A Duvet Cover Done and Dusted

Last week I finished Little Miss’ duvet cover, but proper photos never came about.  Her mum loved fabric from Heather Givans’ Literary collection, of which I have several fat quarters stashed just for my eldest.  In the meantime, both sides of the cover are edged in Classics, providing a little break from the superhero theme.

Draped in Marvel comics with a hint of library cards; Little Miss is quite pleased for her new bed cover.

I wasn’t certain what to start next sewing-wise, and as for the writing, I’m currently rereading what was recently published, checking for stray typos.  However, I’ll be leaving to help care for my mom, who hasn’t been well since April.  I might take some hexies with me, as they are portable, but more on my mind is family requiring love and assistance.

Of course my thoughts go back to when The Burrito was new and my dad was ailing.  This with Mom is different, yet parallels remain, the biggest being no longer am I of the younger generation.  A grandma now for three years, my role is that of a matriarch within my immediate family.  As an eldest daughter, I work in conjunction with siblings to facilitate the best care and treatment for our mum, but it’s not like when Dad was sick, because Mom was in charge then, and we were following her example.  While that experience prepped me for the future, often the future emerges with different rules.

Making a duvet cover was challenging, and while I wasn’t always enthralled with the task (and am not certain I would ever sew another), new processes were learned, increasing my sewing skills.  Mom will appreciate that metaphor, as she’s a seamstress from way back.  We can discuss fabrics and patterns in the coming days, or whatever she feels like chatting about; I recall my dad dictating our conversations, he loved to talk.  But I don’t feel like somebody’s little girl anymore, maybe the death of a parent ends that notion.  Now I’m someone else, an abuela yes, also….  Taking a deep breath, I await what comes next.  The best way to meet these changes is with open arms, a willing heart, and the awareness of grace at my back.  Of those three, the latter is most important, and upon that I will gratefully rely.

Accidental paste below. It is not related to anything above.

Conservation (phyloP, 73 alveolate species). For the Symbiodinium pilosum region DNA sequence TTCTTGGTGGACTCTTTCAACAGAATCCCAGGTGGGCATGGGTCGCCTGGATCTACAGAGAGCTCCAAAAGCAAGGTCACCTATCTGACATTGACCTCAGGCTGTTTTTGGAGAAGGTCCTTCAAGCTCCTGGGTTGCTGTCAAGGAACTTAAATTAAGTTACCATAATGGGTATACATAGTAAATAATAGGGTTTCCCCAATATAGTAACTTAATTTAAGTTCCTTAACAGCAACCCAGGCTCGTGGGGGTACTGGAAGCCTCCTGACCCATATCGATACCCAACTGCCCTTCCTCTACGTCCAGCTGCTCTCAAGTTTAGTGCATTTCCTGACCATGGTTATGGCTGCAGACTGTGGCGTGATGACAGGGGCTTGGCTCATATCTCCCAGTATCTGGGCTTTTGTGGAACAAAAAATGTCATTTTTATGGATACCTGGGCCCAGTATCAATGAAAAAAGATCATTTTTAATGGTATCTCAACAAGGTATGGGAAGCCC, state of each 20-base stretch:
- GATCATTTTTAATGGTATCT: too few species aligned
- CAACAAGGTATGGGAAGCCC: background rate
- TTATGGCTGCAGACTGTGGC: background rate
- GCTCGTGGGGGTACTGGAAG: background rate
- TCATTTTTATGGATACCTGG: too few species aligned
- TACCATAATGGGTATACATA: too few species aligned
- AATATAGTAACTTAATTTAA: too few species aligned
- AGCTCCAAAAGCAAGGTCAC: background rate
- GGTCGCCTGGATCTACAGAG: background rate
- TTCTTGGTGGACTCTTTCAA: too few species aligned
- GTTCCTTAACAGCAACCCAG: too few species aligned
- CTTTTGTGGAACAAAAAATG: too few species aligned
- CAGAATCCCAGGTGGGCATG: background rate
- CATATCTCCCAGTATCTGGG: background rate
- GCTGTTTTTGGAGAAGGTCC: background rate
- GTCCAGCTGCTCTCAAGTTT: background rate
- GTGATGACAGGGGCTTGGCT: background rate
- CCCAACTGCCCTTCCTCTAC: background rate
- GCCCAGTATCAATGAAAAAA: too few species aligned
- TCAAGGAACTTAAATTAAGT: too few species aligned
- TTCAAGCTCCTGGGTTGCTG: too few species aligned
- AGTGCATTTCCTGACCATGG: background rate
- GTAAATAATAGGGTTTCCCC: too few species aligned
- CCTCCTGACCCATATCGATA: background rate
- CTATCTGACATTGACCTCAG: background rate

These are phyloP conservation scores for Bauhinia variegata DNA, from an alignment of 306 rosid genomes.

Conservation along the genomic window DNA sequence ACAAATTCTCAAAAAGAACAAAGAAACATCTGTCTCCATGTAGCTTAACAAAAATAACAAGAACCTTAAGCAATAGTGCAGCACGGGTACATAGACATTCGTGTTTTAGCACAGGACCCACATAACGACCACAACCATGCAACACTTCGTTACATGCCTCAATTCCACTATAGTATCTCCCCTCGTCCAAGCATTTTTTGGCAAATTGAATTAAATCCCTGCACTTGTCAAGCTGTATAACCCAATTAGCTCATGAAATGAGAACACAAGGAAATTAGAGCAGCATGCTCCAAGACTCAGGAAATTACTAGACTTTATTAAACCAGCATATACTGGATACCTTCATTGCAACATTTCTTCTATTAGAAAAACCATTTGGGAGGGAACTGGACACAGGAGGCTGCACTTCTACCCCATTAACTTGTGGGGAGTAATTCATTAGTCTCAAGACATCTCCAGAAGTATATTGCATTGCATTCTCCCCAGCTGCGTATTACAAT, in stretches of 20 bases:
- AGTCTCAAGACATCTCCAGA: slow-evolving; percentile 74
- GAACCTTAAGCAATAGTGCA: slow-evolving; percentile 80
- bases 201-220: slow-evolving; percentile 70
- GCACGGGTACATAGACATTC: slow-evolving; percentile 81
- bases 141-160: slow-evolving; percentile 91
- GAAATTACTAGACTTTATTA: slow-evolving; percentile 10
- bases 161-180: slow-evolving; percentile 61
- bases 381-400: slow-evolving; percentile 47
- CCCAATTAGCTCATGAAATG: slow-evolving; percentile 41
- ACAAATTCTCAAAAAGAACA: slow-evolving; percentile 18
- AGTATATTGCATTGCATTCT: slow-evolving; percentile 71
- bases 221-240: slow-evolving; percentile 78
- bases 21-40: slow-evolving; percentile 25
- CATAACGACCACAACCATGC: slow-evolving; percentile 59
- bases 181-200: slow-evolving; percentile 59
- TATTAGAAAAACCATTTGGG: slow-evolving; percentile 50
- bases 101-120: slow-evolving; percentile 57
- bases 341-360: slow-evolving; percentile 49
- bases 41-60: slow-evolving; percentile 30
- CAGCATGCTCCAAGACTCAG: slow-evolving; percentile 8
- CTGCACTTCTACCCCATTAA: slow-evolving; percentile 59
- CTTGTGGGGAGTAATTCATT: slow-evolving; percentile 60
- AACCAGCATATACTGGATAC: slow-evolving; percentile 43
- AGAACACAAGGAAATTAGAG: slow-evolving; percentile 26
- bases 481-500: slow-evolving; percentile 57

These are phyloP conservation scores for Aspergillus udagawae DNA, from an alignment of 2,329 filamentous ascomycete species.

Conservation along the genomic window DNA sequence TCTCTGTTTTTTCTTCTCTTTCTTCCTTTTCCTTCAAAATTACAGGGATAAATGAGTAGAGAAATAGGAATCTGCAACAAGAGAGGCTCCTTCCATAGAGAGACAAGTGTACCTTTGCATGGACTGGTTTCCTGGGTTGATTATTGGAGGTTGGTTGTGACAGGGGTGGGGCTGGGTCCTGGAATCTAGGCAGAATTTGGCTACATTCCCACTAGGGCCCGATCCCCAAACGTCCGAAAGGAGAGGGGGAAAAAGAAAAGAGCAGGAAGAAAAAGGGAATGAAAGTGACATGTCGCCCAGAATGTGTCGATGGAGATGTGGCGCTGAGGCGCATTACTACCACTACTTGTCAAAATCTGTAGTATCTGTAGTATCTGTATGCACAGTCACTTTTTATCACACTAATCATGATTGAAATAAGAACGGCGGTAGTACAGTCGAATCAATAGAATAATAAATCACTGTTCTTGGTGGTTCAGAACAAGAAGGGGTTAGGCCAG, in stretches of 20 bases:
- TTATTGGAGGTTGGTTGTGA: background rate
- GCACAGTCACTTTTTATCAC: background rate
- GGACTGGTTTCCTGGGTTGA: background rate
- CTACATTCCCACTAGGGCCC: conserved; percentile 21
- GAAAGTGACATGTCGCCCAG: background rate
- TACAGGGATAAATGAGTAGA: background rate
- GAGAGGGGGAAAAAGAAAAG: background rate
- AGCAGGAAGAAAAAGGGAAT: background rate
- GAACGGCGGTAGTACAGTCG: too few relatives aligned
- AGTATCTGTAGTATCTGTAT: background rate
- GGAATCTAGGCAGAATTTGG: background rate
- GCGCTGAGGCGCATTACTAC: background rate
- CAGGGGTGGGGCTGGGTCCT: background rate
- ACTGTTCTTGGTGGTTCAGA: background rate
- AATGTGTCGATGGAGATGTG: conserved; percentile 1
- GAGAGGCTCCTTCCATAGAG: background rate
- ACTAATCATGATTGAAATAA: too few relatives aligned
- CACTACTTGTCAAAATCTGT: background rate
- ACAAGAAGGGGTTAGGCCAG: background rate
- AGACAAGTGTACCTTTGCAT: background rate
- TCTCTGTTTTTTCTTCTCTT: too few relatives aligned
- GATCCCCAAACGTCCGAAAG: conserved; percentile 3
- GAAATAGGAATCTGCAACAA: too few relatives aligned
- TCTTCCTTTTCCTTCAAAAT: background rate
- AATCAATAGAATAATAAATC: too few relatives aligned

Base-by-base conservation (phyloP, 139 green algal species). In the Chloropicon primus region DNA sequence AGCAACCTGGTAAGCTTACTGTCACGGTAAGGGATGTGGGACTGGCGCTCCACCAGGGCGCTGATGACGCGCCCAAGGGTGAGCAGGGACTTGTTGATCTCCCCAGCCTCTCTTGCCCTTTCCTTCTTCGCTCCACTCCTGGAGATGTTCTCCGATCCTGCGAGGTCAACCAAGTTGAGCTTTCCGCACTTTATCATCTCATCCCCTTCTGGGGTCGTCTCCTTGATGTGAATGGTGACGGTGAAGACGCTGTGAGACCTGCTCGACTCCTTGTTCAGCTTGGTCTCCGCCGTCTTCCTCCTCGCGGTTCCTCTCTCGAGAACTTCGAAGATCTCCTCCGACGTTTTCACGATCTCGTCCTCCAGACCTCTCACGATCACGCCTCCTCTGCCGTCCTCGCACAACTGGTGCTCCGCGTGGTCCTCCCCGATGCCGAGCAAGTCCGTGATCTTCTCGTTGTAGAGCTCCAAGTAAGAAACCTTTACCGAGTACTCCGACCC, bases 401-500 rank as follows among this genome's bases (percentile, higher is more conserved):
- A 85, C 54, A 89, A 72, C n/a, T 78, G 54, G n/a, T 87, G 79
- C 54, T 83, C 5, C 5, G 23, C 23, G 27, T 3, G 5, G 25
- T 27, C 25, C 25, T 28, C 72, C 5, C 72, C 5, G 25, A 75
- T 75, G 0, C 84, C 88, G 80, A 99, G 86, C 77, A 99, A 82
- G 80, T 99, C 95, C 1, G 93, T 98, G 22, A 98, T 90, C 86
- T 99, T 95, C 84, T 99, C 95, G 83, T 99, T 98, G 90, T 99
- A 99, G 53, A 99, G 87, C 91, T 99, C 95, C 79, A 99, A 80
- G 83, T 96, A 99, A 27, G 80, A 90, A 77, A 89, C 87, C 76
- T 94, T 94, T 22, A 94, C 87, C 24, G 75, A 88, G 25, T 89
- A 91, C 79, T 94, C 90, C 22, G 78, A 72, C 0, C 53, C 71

It’s a wonderful life….

I had a lovely week with my youngest and her boy, and a dog named Zelda.  Between The Burrito and a hound, I had no trouble earning my steps and sleeping well.  Now back at home I’m wrapping up the basics; laundry, a quilt binding, a novel to finish….  Well, a chapter of The Hawk was completed yesterday afternoon, and next week I plan to hit that book hard.  Another idea is brewing and I’m feeling motivated.  Spring is truly in the air.

My grandson hangs out with Zelda on a nice day.

It’s Easter week, which prompts reflection; rebirth and gratitude come together, providing me a poignantly upbeat outlook.  Recent heavy rains seem a precursor to what occurs starting today, Maundy Thursday.  I’m hoping to get to a Good Friday service tomorrow, and we’ll spend the weekend with family up north.  Easter adopts a different tenor around youngsters, and in my heart emotions are mixed, our world in such turmoil, yet balanced by Love unfathomable. That Love is also wholly accessible, part of the mystery.  How to live out that compassion is yet another project within my sphere.